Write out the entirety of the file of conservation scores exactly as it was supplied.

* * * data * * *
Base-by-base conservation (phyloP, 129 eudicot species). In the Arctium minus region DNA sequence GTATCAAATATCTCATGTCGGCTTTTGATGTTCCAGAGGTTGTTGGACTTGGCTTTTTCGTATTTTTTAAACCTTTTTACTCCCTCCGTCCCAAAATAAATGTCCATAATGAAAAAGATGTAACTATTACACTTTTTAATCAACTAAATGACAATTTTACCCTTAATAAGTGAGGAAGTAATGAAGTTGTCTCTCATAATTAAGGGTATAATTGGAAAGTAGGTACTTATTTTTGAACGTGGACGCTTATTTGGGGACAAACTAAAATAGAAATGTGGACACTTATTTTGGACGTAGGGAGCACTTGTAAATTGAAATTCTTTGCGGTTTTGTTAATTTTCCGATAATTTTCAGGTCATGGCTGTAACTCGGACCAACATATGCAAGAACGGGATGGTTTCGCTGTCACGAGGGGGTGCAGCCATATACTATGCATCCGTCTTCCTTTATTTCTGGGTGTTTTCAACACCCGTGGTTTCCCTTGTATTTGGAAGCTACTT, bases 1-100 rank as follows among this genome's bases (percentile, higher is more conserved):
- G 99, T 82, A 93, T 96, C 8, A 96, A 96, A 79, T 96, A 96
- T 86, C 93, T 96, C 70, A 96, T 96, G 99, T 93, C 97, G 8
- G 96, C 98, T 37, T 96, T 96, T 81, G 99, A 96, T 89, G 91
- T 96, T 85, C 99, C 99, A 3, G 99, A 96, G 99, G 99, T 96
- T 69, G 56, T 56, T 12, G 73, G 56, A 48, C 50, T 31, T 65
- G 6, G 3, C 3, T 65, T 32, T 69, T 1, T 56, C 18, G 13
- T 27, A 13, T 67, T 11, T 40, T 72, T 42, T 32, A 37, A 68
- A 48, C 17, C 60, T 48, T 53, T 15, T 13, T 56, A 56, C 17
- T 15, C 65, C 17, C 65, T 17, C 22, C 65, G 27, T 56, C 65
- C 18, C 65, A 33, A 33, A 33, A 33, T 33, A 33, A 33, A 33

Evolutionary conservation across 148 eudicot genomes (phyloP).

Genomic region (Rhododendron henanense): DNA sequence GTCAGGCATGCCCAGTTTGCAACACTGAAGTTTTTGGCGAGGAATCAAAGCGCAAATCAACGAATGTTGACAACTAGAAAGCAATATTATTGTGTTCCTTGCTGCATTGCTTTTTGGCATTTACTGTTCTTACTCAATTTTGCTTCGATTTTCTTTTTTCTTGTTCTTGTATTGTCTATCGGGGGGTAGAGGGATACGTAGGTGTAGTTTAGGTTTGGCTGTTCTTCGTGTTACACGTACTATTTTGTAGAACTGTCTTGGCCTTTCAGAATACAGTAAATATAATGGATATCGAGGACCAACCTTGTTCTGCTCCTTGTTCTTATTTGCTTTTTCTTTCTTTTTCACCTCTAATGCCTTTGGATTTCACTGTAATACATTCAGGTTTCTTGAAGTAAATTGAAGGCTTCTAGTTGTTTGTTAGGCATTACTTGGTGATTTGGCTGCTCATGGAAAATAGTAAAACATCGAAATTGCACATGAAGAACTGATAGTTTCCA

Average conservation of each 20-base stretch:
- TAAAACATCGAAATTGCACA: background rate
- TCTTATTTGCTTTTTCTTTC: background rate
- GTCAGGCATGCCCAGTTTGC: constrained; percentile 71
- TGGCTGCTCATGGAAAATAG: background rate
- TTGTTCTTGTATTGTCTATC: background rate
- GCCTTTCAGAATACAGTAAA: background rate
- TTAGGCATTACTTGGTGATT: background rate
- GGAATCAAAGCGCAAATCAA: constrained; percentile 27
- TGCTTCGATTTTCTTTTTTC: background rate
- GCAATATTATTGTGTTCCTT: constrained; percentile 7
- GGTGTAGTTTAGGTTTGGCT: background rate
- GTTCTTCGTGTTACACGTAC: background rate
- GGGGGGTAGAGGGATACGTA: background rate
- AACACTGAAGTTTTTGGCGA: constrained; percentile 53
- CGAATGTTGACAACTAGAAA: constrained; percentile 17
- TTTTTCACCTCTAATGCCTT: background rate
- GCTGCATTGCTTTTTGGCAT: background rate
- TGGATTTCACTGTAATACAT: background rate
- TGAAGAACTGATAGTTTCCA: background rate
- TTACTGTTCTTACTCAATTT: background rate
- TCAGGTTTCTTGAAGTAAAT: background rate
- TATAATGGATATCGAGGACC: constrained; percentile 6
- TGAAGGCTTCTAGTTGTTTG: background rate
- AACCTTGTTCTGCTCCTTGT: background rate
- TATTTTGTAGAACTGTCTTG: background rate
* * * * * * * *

Base-by-base conservation (phyloP, 129 eudicot species). In the Arctium minus region DNA sequence GTATCAAATATCTCATGTCGGCTTTTGATGTTCCAGAGGTTGTTGGACTTGGCTTTTTCGTATTTTTTAAACCTTTTTACTCCCTCCGTCCCAAAATAAATGTCCATAATGAAAAAGATGTAACTATTACACTTTTTAATCAACTAAATGACAATTTTACCCTTAATAAGTGAGGAAGTAATGAAGTTGTCTCTCATAATTAAGGGTATAATTGGAAAGTAGGTACTTATTTTTGAACGTGGACGCTTATTTGGGGACAAACTAAAATAGAAATGTGGACACTTATTTTGGACGTAGGGAGCACTTGTAAATTGAAATTCTTTGCGGTTTTGTTAATTTTCCGATAATTTTCAGGTCATGGCTGTAACTCGGACCAACATATGCAAGAACGGGATGGTTTCGCTGTCACGAGGGGGTGCAGCCATATACTATGCATCCGTCTTCCTTTATTTCTGGGTGTTTTCAACACCCGTGGTTTCCCTTGTATTTGGAAGCTACTT, bases 1-100 rank as follows among this genome's bases (percentile, higher is more conserved):
- G 99, T 82, A 93, T 96, C 8, A 96, A 96, A 79, T 96, A 96
- T 86, C 93, T 96, C 70, A 96, T 96, G 99, T 93, C 97, G 8
- G 96, C 98, T 37, T 96, T 96, T 81, G 99, A 96, T 89, G 91
- T 96, T 85, C 99, C 99, A 3, G 99, A 96, G 99, G 99, T 96
- T 69, G 56, T 56, T 12, G 73, G 56, A 48, C 50, T 31, T 65
- G 6, G 3, C 3, T 65, T 32, T 69, T 1, T 56, C 18, G 13
- T 27, A 13, T 67, T 11, T 40, T 72, T 42, T 32, A 37, A 68
- A 48, C 17, C 60, T 48, T 53, T 15, T 13, T 56, A 56, C 17
- T 15, C 65, C 17, C 65, T 17, C 22, C 65, G 27, T 56, C 65
- C 18, C 65, A 33, A 33, A 33, A 33, T 33, A 33, A 33, A 33

Evolutionary conservation across 148 eudicot genomes (phyloP).

Genomic region (Rhododendron henanense): DNA sequence GTCAGGCATGCCCAGTTTGCAACACTGAAGTTTTTGGCGAGGAATCAAAGCGCAAATCAACGAATGTTGACAACTAGAAAGCAATATTATTGTGTTCCTTGCTGCATTGCTTTTTGGCATTTACTGTTCTTACTCAATTTTGCTTCGATTTTCTTTTTTCTTGTTCTTGTATTGTCTATCGGGGGGTAGAGGGATACGTAGGTGTAGTTTAGGTTTGGCTGTTCTTCGTGTTACACGTACTATTTTGTAGAACTGTCTTGGCCTTTCAGAATACAGTAAATATAATGGATATCGAGGACCAACCTTGTTCTGCTCCTTGTTCTTATTTGCTTTTTCTTTCTTTTTCACCTCTAATGCCTTTGGATTTCACTGTAATACATTCAGGTTTCTTGAAGTAAATTGAAGGCTTCTAGTTGTTTGTTAGGCATTACTTGGTGATTTGGCTGCTCATGGAAAATAGTAAAACATCGAAATTGCACATGAAGAACTGATAGTTTCCA

Average conservation of each 20-base stretch:
- TAAAACATCGAAATTGCACA: background rate
- TCTTATTTGCTTTTTCTTTC: background rate
- GTCAGGCATGCCCAGTTTGC: constrained; percentile 71
- TGGCTGCTCATGGAAAATAG: background rate
- TTGTTCTTGTATTGTCTATC: background rate
- GCCTTTCAGAATACAGTAAA: background rate
- TTAGGCATTACTTGGTGATT: background rate
- GGAATCAAAGCGCAAATCAA: constrained; percentile 27
- TGCTTCGATTTTCTTTTTTC: background rate
- GCAATATTATTGTGTTCCTT: constrained; percentile 7
- GGTGTAGTTTAGGTTTGGCT: background rate
- GTTCTTCGTGTTACACGTAC: background rate
- GGGGGGTAGAGGGATACGTA: background rate
- AACACTGAAGTTTTTGGCGA: constrained; percentile 53
- CGAATGTTGACAACTAGAAA: constrained; percentile 17
- TTTTTCACCTCTAATGCCTT: background rate
- GCTGCATTGCTTTTTGGCAT: background rate
- TGGATTTCACTGTAATACAT: background rate
- TGAAGAACTGATAGTTTCCA: background rate
- TTACTGTTCTTACTCAATTT: background rate
- TCAGGTTTCTTGAAGTAAAT: background rate
- TATAATGGATATCGAGGACC: constrained; percentile 6
- TGAAGGCTTCTAGTTGTTTG: background rate
- AACCTTGTTCTGCTCCTTGT: background rate
- TATTTTGTAGAACTGTCTTG: background rate